Ford brothers qualify for jr. tour circuit finals |

Ford brothers qualify for jr. tour circuit finals

In the past few years, with declining numbers of up and coming rough stock riders, rodeo producers and contractors have had to brain storm new ways to interest youth in the events. The National Junior High School Rodeo Association began offering both saddle bronc and bareback riding with a twist, that being that the kids rode steers with their bronc saddles and bareback riggings. It caught on.

Page forward a bit more and some contractors started putting on rough stock rodeos using ponies and mini bulls. One of those contractors is Lazy 3S Rodeo Company out of Ft. Pierre, S.D. who will put on the “Buckin’ To Vegas High Plains Circuit Finals Junior Tour, September 29, in Ft. Pierre, S.D. The Buckin’ To Vegas Jr. Roughstock World Finals, aka Jr. NFR, will be December 4-10 in Las Vegas, Nev., with four divisions, ages 6-17.

Two Sturgis, South Dakota, cowboys are heading to that finals in Ft. Pierre, hoping to qualify for Las Vegas. Jackson Ford, 14, and his brother Kashton Ford, 13, had great success their first year competing in the minis, with Jackson being the season high point winner in the 12-14 mini saddle broncs, while Kashton is runner up high point in the 12-14 mini barebacks.

The two teenagers aren’t just arena hands though, as they have been riding colts and ponies for quite a while and are known in the area as Ford Boyz Horse Training. They train under the tutelage of their Dad, Joe Ford, Jr., who has been in the colt starting and training business for many years.

“I didn’t push them into this at all. They’ve been riding ponies and colts since they got big enough to ride,” says Joe. “This year they wanted to do the Jr. High rodeos with the steers and they’d ridden steers in 4-H. They both qualified for state in the steer broncs and steer barebacks.”

“I kind of wanted them to go toward cutting and reining, but I guess the apple didn’t fall far from the tree and they wanted to do rough stock,” explains Joe, who rode barebacks through 4-H, high school (1995 S.D. state champion), NIRA, CNFR qualifier, and PRCA Badlands Circuit qualifier in his rodeo days.

When Jackson and Kashton heard about the mini broncs, they wanted to do them, so their folks made that possible. Their Mom, Marsha Ford, says “It was a little nerve wracking at first, but the ponies and steers aren’t like getting on the big horses. I just say a prayer before they ride and ask God to protect them!”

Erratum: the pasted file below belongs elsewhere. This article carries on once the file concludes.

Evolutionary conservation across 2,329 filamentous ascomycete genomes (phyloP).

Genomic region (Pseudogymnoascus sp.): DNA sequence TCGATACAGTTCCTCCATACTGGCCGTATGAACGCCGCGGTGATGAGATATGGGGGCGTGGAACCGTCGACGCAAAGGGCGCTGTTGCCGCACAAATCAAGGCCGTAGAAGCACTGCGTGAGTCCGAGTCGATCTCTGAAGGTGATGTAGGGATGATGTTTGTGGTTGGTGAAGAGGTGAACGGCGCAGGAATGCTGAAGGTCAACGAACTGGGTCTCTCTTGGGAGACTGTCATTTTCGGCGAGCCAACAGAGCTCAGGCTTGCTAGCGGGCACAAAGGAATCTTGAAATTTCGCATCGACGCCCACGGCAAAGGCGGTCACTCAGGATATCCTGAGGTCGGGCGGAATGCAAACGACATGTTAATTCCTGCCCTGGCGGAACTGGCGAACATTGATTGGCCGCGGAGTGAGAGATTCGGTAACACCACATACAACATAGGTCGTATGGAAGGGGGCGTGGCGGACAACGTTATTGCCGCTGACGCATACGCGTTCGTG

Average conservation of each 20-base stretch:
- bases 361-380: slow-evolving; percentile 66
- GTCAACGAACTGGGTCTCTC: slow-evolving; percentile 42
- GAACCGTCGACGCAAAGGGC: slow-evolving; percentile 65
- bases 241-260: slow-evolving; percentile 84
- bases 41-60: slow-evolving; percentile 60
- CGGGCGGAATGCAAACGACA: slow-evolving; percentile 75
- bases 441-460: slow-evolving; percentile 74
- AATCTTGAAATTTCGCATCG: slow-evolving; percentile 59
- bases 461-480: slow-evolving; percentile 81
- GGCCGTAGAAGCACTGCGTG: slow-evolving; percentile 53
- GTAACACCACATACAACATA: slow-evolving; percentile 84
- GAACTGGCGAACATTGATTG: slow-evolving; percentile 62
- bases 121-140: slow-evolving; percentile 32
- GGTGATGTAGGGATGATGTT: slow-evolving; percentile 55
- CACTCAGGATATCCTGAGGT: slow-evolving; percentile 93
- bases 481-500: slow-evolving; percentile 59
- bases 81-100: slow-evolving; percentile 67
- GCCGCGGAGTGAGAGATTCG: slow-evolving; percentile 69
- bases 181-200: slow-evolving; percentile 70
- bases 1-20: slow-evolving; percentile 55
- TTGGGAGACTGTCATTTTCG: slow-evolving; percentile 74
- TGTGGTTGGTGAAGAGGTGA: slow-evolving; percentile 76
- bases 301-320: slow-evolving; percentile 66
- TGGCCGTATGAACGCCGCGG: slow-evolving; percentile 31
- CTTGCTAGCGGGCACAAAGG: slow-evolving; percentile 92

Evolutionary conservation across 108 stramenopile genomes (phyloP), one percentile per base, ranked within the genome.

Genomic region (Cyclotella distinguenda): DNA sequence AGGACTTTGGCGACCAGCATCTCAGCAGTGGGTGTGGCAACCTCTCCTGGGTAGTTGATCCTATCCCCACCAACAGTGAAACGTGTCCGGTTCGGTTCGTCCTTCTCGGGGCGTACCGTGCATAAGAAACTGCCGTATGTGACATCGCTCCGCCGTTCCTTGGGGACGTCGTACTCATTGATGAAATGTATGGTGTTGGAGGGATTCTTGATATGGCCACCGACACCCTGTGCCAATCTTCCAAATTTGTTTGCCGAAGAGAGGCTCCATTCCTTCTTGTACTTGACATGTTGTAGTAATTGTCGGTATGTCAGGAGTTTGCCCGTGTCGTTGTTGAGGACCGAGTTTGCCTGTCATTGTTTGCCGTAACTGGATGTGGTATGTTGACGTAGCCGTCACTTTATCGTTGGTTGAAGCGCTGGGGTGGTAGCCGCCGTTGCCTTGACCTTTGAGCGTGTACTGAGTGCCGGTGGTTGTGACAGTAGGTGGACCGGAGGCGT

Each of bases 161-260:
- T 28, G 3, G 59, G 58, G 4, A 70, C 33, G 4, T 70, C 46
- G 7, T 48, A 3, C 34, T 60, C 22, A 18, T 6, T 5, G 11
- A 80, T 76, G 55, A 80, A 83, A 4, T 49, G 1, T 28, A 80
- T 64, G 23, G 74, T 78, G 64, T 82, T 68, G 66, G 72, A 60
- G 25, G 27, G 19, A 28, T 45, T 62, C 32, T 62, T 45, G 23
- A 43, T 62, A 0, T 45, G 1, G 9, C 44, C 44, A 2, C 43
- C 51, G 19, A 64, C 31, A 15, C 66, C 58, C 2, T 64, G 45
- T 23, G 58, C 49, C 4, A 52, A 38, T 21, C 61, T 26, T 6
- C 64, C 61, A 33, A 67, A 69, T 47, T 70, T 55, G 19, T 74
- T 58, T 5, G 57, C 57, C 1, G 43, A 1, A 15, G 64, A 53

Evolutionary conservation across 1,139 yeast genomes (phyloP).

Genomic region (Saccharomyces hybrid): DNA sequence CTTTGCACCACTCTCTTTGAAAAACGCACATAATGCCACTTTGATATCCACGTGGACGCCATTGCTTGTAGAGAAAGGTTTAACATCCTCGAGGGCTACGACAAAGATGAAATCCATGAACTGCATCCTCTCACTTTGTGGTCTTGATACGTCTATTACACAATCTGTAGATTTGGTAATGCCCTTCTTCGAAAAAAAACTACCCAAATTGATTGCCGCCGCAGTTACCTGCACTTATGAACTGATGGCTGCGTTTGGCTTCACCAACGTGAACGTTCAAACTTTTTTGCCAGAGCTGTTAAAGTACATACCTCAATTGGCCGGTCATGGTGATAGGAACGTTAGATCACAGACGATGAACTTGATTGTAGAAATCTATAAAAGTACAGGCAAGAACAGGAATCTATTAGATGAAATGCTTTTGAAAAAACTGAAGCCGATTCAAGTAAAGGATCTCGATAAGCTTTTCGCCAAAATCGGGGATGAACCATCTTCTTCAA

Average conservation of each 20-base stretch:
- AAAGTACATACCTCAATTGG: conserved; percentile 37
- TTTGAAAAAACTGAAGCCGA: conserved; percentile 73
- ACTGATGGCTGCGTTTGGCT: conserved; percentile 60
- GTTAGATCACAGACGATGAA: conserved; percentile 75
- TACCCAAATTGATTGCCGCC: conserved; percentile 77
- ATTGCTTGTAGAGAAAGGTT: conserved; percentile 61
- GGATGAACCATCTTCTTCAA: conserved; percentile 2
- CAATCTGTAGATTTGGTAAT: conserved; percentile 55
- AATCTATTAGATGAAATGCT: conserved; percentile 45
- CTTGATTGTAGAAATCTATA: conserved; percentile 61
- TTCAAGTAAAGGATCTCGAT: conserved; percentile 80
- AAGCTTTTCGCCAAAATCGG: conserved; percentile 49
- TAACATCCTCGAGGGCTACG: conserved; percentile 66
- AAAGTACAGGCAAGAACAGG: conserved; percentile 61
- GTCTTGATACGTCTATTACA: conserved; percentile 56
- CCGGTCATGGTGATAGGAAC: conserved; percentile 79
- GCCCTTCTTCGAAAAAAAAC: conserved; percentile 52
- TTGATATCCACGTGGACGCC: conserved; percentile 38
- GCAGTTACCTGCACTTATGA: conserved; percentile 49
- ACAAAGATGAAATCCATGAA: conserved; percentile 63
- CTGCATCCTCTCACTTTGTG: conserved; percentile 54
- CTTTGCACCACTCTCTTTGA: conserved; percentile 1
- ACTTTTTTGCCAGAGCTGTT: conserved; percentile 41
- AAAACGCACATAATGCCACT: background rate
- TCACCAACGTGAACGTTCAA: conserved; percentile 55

Marsha especially appreciates that Rory Lemmel and Travis Clark let the boys ride the bucking machine and get on some practice stock. Marsha says “That’s just the way the rodeo family is. They help others. It really makes me feel good to see my own boys helping the littler kids get on their sheep and calves at the rodeos.”

Jackson Ford, a freshman this year, is pretty excited about making the trip to Ft. Pierre. “I think it’s a cool opportunity to get on the ponies before getting on the bigger horses, and the chance to go to the circuit finals and maybe Vegas is really neat.” he says. “We went to some schools. The first one was Broncs, Bulls and Bibles in Miles City, Mont., where we got to work with Chase Brooks, and Tyrel Smith, Cole Elshere. We’ll be going back to that camp again in November.”

“We also went to a chute doggin’ camp back in March. I’d sure like to get into the steer wrestling.” says Jackson. Jackson prefers the saddle broncs, but clearly aspires to be an all around hand, as does his brother Kashton.

“I like barebacks. I just like it better,” says Kashton, “My Dad rode them too. I also look up to Tim O’Connell and Richmond Champion, and Jess Lockwood , though he’s a bullrider. He’s a nice guy.” Kashton also aspires to be a steer wrestler.

These boys are also involved in school sports. They both wrestle and have played football, though they bowed out of the football this year due to wanting to focus on the mini broncs and barebacks, go to the school in Miles City, and make every effort to get to the Jr. NFR.

When asked about the pony and colt training, Jackson says “I think we started training ponies for younger kids when we were 10 or a little younger. Then we bought our own two colts when I was 11 and Kashton was 10. We’ve done all the training on them with Dad’s help. They’re both good horses and we’re hoping to get them roping and steer wrestling too.”

“I’m pretty proud of them,” says Marsha. “They’re good boys who are working hard toward their goals. They’re good students too.”

Big dreams make young men stay focused, and these two cowboys have plenty of that. They’ve set goals and worked their way to achieving them, whether it’s starting colts or riding roughstock. With the support of their parents and the rodeo community, the sky is the limit.

Parents sacrifice a lot for their kids and the Fords are no exception. They are at a rodeo nearly every weekend, plus get the boys to the rodeo schools and workshops that they can. Qualifying for the Jr. NFR is a goal for all of them, but the reality of going there is on their minds. They are hoping to find some sponsors to help them with the trip, so that the two boys can focus on their events and not have to worry about how to get there.

If you would be interested in a sponsorship, with your logo on their shirts or vests, or just privately, contact Joe or Marsha. (Joe 605-641-1238 or Marsha 605-490-8448)